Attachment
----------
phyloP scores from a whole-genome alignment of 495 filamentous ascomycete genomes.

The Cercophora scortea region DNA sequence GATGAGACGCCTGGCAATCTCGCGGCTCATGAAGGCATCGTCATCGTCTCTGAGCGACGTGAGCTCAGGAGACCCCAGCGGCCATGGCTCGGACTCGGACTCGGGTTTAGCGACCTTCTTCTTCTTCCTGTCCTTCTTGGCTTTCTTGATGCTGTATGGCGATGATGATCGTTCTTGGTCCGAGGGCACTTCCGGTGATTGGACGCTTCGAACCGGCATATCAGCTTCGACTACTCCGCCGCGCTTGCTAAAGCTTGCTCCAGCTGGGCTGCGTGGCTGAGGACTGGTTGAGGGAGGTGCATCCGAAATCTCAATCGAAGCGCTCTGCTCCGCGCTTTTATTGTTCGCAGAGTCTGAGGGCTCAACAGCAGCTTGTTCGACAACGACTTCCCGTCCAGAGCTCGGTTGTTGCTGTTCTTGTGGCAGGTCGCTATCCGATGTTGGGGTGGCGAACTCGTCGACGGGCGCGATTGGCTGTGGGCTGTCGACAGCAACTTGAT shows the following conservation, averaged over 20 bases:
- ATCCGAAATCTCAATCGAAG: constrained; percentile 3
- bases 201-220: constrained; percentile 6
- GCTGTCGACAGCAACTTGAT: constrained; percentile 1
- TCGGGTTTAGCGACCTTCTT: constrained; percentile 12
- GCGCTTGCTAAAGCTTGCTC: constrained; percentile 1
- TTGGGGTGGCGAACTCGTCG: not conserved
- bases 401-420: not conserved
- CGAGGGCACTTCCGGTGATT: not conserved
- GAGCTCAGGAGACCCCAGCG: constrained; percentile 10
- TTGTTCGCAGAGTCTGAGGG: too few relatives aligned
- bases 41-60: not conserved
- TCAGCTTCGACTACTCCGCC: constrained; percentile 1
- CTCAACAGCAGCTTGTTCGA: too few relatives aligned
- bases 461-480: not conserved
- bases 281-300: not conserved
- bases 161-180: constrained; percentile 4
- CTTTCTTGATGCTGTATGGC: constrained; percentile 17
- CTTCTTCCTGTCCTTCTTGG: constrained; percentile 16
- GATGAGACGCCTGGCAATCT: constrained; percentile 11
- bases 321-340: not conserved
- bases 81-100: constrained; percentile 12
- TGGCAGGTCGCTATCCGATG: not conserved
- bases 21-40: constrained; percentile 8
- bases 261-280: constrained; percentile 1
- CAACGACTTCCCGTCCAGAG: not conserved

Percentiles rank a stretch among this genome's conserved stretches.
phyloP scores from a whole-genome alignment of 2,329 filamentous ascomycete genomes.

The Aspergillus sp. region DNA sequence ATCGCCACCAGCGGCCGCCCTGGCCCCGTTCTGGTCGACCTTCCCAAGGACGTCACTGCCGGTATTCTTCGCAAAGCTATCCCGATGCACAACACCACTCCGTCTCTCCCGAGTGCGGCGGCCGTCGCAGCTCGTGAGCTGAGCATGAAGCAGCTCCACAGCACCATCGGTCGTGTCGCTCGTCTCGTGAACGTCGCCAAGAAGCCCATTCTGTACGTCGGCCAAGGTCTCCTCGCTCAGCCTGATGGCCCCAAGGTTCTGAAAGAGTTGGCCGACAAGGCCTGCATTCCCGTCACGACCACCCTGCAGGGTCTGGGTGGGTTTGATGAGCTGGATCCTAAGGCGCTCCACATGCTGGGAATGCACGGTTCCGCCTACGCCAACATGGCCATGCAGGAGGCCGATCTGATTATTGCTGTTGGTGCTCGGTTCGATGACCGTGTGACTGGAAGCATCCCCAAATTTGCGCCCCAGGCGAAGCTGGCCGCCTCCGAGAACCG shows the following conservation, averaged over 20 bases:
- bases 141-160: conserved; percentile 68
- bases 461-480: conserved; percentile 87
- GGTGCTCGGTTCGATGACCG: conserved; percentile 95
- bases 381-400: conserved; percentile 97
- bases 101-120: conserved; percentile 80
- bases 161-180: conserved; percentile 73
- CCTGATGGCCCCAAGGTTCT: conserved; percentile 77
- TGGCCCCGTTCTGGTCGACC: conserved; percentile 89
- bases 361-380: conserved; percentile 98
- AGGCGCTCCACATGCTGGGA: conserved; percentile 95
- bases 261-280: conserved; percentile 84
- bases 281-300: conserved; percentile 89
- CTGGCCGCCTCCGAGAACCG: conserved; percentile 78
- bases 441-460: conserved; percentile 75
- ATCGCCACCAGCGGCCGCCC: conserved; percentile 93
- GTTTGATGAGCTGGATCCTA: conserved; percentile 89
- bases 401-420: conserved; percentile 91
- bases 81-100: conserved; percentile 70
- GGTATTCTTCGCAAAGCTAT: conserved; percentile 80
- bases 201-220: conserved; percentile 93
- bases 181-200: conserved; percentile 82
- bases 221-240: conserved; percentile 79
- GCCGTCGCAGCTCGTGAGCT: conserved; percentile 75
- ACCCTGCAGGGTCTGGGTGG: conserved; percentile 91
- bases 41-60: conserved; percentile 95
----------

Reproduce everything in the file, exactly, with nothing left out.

phyloP scores from a whole-genome alignment of 495 filamentous ascomycete genomes.

The Cercophora scortea region DNA sequence GATGAGACGCCTGGCAATCTCGCGGCTCATGAAGGCATCGTCATCGTCTCTGAGCGACGTGAGCTCAGGAGACCCCAGCGGCCATGGCTCGGACTCGGACTCGGGTTTAGCGACCTTCTTCTTCTTCCTGTCCTTCTTGGCTTTCTTGATGCTGTATGGCGATGATGATCGTTCTTGGTCCGAGGGCACTTCCGGTGATTGGACGCTTCGAACCGGCATATCAGCTTCGACTACTCCGCCGCGCTTGCTAAAGCTTGCTCCAGCTGGGCTGCGTGGCTGAGGACTGGTTGAGGGAGGTGCATCCGAAATCTCAATCGAAGCGCTCTGCTCCGCGCTTTTATTGTTCGCAGAGTCTGAGGGCTCAACAGCAGCTTGTTCGACAACGACTTCCCGTCCAGAGCTCGGTTGTTGCTGTTCTTGTGGCAGGTCGCTATCCGATGTTGGGGTGGCGAACTCGTCGACGGGCGCGATTGGCTGTGGGCTGTCGACAGCAACTTGAT shows the following conservation, averaged over 20 bases:
- ATCCGAAATCTCAATCGAAG: constrained; percentile 3
- bases 201-220: constrained; percentile 6
- GCTGTCGACAGCAACTTGAT: constrained; percentile 1
- TCGGGTTTAGCGACCTTCTT: constrained; percentile 12
- GCGCTTGCTAAAGCTTGCTC: constrained; percentile 1
- TTGGGGTGGCGAACTCGTCG: not conserved
- bases 401-420: not conserved
- CGAGGGCACTTCCGGTGATT: not conserved
- GAGCTCAGGAGACCCCAGCG: constrained; percentile 10
- TTGTTCGCAGAGTCTGAGGG: too few relatives aligned
- bases 41-60: not conserved
- TCAGCTTCGACTACTCCGCC: constrained; percentile 1
- CTCAACAGCAGCTTGTTCGA: too few relatives aligned
- bases 461-480: not conserved
- bases 281-300: not conserved
- bases 161-180: constrained; percentile 4
- CTTTCTTGATGCTGTATGGC: constrained; percentile 17
- CTTCTTCCTGTCCTTCTTGG: constrained; percentile 16
- GATGAGACGCCTGGCAATCT: constrained; percentile 11
- bases 321-340: not conserved
- bases 81-100: constrained; percentile 12
- TGGCAGGTCGCTATCCGATG: not conserved
- bases 21-40: constrained; percentile 8
- bases 261-280: constrained; percentile 1
- CAACGACTTCCCGTCCAGAG: not conserved

Percentiles rank a stretch among this genome's conserved stretches.
phyloP scores from a whole-genome alignment of 2,329 filamentous ascomycete genomes.

The Aspergillus sp. region DNA sequence ATCGCCACCAGCGGCCGCCCTGGCCCCGTTCTGGTCGACCTTCCCAAGGACGTCACTGCCGGTATTCTTCGCAAAGCTATCCCGATGCACAACACCACTCCGTCTCTCCCGAGTGCGGCGGCCGTCGCAGCTCGTGAGCTGAGCATGAAGCAGCTCCACAGCACCATCGGTCGTGTCGCTCGTCTCGTGAACGTCGCCAAGAAGCCCATTCTGTACGTCGGCCAAGGTCTCCTCGCTCAGCCTGATGGCCCCAAGGTTCTGAAAGAGTTGGCCGACAAGGCCTGCATTCCCGTCACGACCACCCTGCAGGGTCTGGGTGGGTTTGATGAGCTGGATCCTAAGGCGCTCCACATGCTGGGAATGCACGGTTCCGCCTACGCCAACATGGCCATGCAGGAGGCCGATCTGATTATTGCTGTTGGTGCTCGGTTCGATGACCGTGTGACTGGAAGCATCCCCAAATTTGCGCCCCAGGCGAAGCTGGCCGCCTCCGAGAACCG shows the following conservation, averaged over 20 bases:
- bases 141-160: conserved; percentile 68
- bases 461-480: conserved; percentile 87
- GGTGCTCGGTTCGATGACCG: conserved; percentile 95
- bases 381-400: conserved; percentile 97
- bases 101-120: conserved; percentile 80
- bases 161-180: conserved; percentile 73
- CCTGATGGCCCCAAGGTTCT: conserved; percentile 77
- TGGCCCCGTTCTGGTCGACC: conserved; percentile 89
- bases 361-380: conserved; percentile 98
- AGGCGCTCCACATGCTGGGA: conserved; percentile 95
- bases 261-280: conserved; percentile 84
- bases 281-300: conserved; percentile 89
- CTGGCCGCCTCCGAGAACCG: conserved; percentile 78
- bases 441-460: conserved; percentile 75
- ATCGCCACCAGCGGCCGCCC: conserved; percentile 93
- GTTTGATGAGCTGGATCCTA: conserved; percentile 89
- bases 401-420: conserved; percentile 91
- bases 81-100: conserved; percentile 70
- GGTATTCTTCGCAAAGCTAT: conserved; percentile 80
- bases 201-220: conserved; percentile 93
- bases 181-200: conserved; percentile 82
- bases 221-240: conserved; percentile 79
- GCCGTCGCAGCTCGTGAGCT: conserved; percentile 75
- ACCCTGCAGGGTCTGGGTGG: conserved; percentile 91
- bases 41-60: conserved; percentile 95